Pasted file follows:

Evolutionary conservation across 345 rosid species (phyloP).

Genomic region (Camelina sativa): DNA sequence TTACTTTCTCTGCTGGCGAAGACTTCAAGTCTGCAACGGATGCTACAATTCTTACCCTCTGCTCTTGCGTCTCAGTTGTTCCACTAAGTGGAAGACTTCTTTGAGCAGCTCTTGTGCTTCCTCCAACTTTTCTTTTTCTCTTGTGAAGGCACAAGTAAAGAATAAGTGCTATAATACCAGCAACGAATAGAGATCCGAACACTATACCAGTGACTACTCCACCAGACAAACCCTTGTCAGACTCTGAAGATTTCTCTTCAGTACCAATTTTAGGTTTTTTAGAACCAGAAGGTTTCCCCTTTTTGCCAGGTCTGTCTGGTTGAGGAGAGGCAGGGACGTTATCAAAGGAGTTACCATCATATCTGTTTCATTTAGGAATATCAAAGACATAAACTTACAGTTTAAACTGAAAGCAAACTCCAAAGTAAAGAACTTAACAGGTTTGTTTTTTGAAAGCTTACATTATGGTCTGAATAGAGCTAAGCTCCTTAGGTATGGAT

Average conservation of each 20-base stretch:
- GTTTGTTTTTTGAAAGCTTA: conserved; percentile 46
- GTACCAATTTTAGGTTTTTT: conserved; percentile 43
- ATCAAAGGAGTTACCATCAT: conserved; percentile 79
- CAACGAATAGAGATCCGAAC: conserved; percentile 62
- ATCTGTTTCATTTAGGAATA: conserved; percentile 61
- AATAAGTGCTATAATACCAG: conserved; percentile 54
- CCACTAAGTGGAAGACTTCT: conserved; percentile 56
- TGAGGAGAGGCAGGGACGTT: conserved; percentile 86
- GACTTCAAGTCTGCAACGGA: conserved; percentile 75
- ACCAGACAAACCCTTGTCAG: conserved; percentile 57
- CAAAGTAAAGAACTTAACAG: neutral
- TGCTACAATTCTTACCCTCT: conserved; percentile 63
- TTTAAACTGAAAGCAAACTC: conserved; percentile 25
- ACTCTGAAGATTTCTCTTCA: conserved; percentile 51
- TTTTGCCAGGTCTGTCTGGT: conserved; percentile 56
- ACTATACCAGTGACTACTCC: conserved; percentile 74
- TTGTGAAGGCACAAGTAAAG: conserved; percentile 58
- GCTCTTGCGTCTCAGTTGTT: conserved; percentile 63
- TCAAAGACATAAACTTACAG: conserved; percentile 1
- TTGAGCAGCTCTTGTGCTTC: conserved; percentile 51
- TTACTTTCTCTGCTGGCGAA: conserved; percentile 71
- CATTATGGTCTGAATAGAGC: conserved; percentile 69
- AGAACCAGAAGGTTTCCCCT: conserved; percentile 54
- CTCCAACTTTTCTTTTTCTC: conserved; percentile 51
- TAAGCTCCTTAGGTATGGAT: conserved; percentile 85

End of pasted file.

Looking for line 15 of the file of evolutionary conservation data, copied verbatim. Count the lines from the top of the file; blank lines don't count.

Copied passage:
- TGCTACAATTCTTACCCTCT: conserved; percentile 63